•  As is said in investment advertisements: “past performance is no guarantee of future results.”  We may be about to discover whether a species genetically driven by desire for more can be satisfied with enough.  Or perhaps can redirect its acquisitive instincts to intangibles such as beauty.
  • Why is desire genetic?  Any evolutionary theories are pure speculation, but it is generally accepted that our most remote ancestors were driven from disappearing forests onto the savannah because of climate change.  Since modern man appeared and left Africa, population pressure combined with human ingenuity to destroy most large land animals and place people everywhere on the planet. 
  • With the advent of agriculture, civilizations with enough land, water, climate, slaves and serfs could provide stable surplus for aristocratic elites.  The problem, of course, was that in spite of plague and war, populations in some places just kept growing and needing more resources .  Since the Renaissance,  humans have increasing swarmed everywhere,  and now threaten the biosphere itself.  Because of the way we are made, because of all we know, we desire more and more because stability or loss feels dangerous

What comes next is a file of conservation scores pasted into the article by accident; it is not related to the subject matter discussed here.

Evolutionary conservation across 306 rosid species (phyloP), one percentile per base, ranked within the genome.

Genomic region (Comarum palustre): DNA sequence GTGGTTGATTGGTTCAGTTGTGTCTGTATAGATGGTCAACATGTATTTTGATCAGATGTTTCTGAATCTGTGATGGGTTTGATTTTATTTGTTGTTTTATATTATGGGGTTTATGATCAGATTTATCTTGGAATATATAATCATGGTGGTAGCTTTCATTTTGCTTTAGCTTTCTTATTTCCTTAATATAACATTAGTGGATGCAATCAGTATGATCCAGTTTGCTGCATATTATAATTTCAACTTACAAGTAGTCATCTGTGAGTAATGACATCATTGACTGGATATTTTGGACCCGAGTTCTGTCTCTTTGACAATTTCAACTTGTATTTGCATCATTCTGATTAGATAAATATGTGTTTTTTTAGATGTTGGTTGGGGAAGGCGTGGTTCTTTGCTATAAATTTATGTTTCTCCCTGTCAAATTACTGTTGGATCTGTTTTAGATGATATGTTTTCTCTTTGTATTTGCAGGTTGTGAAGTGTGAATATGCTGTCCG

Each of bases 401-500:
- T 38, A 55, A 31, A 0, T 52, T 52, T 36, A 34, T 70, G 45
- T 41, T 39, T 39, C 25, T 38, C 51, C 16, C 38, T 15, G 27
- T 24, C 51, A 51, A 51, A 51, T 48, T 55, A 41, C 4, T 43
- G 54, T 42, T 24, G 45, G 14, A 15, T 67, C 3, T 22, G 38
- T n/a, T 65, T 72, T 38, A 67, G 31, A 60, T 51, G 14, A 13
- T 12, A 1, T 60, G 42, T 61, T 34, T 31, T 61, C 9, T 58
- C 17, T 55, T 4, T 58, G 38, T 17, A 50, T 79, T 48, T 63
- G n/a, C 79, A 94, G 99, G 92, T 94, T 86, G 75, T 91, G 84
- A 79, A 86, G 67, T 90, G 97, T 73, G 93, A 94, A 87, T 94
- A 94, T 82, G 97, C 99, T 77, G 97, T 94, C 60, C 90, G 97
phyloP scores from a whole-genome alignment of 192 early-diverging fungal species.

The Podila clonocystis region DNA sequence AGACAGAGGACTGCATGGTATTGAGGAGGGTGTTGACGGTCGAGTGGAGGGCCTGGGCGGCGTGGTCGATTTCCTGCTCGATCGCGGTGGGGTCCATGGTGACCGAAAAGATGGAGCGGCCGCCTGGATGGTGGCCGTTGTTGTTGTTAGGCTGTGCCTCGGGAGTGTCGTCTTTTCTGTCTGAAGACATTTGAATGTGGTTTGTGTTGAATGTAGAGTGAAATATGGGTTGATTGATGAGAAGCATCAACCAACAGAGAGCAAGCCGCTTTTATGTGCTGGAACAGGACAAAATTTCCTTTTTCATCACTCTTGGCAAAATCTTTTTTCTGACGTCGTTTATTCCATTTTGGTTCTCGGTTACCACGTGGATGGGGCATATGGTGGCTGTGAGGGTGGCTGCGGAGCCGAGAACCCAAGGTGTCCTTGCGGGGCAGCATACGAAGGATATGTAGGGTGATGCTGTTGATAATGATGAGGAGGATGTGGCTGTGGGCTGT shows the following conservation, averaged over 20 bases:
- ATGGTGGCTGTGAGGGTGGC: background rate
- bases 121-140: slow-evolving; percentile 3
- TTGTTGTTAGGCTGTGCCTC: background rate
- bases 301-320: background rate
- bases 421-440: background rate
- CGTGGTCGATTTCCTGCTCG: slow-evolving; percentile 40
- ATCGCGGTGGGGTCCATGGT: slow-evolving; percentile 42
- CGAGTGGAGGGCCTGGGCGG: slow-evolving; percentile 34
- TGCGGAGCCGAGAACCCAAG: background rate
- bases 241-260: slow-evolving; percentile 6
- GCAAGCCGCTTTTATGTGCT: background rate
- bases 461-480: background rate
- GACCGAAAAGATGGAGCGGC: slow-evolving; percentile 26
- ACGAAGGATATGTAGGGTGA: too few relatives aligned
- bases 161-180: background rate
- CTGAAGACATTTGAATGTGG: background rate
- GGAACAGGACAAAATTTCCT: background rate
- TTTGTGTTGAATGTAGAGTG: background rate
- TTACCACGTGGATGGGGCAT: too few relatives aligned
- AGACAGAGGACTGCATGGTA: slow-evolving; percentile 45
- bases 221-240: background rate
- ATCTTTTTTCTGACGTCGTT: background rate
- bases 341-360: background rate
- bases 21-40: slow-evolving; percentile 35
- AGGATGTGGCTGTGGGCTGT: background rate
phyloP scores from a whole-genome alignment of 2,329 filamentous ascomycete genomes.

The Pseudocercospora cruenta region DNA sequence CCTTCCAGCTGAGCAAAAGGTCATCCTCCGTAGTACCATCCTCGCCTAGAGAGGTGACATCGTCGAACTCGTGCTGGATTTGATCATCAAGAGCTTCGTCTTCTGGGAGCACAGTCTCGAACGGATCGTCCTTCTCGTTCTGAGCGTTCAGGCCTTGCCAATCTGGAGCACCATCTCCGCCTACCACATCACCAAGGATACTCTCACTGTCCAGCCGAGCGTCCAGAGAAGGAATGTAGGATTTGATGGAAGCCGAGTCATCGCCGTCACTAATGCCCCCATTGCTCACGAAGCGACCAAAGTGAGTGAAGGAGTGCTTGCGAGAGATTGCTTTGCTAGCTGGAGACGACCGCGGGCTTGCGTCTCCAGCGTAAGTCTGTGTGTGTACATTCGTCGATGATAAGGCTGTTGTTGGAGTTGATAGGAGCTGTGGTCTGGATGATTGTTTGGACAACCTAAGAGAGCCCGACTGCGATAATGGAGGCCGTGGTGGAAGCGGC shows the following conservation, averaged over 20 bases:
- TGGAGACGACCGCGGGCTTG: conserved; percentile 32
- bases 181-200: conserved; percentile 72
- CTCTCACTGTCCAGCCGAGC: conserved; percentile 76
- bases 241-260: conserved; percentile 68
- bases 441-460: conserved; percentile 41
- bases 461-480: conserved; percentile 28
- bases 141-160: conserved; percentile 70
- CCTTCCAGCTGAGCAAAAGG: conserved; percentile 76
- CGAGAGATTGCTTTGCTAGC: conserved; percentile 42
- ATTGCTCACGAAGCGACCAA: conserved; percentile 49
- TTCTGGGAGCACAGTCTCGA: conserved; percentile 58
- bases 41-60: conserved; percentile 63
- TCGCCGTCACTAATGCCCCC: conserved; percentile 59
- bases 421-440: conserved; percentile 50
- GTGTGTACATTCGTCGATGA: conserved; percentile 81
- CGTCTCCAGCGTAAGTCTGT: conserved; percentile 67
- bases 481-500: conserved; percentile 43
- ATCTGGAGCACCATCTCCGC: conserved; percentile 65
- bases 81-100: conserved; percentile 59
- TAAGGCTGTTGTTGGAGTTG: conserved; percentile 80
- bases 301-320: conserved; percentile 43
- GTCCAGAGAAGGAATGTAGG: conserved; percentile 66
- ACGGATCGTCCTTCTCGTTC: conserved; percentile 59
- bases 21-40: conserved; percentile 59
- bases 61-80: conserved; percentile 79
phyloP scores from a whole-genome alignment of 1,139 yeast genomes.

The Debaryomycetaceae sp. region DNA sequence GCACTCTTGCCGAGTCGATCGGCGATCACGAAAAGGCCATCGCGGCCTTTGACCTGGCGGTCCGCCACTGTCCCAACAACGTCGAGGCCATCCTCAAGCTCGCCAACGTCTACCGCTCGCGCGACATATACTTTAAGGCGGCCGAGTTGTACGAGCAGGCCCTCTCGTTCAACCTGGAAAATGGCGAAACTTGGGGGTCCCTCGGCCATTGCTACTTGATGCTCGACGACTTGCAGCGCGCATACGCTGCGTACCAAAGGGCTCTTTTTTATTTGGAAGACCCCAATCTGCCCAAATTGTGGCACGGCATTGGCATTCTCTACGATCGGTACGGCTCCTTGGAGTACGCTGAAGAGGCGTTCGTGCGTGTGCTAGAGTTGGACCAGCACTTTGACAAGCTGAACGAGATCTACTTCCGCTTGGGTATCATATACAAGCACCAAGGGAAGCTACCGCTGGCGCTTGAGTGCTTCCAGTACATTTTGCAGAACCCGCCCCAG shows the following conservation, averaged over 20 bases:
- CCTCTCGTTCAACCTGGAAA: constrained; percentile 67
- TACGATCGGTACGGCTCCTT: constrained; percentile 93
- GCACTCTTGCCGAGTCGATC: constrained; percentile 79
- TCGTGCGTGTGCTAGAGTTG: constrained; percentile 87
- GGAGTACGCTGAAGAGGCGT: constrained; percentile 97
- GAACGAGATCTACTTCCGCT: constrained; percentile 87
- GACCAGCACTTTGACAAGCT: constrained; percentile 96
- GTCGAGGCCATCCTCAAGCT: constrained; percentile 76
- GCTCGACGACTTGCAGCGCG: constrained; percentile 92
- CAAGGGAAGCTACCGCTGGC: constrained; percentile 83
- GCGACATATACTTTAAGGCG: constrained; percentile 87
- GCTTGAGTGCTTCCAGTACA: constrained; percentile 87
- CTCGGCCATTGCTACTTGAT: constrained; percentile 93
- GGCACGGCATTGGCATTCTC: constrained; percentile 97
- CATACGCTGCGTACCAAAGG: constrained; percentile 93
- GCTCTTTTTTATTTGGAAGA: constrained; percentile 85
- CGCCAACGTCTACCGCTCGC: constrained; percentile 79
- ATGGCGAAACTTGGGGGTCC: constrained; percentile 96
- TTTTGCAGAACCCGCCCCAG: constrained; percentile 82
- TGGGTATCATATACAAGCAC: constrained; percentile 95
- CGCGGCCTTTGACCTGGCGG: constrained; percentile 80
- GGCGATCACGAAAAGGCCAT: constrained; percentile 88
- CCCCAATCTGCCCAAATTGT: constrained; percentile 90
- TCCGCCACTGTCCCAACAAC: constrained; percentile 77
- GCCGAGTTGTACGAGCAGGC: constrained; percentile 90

• And yet ….
  • Although all economics, politics, and social theory is based on how to handle the problem of scarcity, more and more it appears that if it avoids catastrophe, civilization could enter or has entered uncharted territory, where the problem is surplus.  That’s why we cannot depend on the past.  A person in 1200 dreaming of a day when billions of words would be available for anyone to read would have imagined millions of slaves copying manuscripts.  A person in 1800 informed that anyone would be able to listen to any music anytime anywhere would have pictured a world filled with musicians.  A Roman emperor could never have conceived of a city fed by the efforts of a few farmers.  And so on.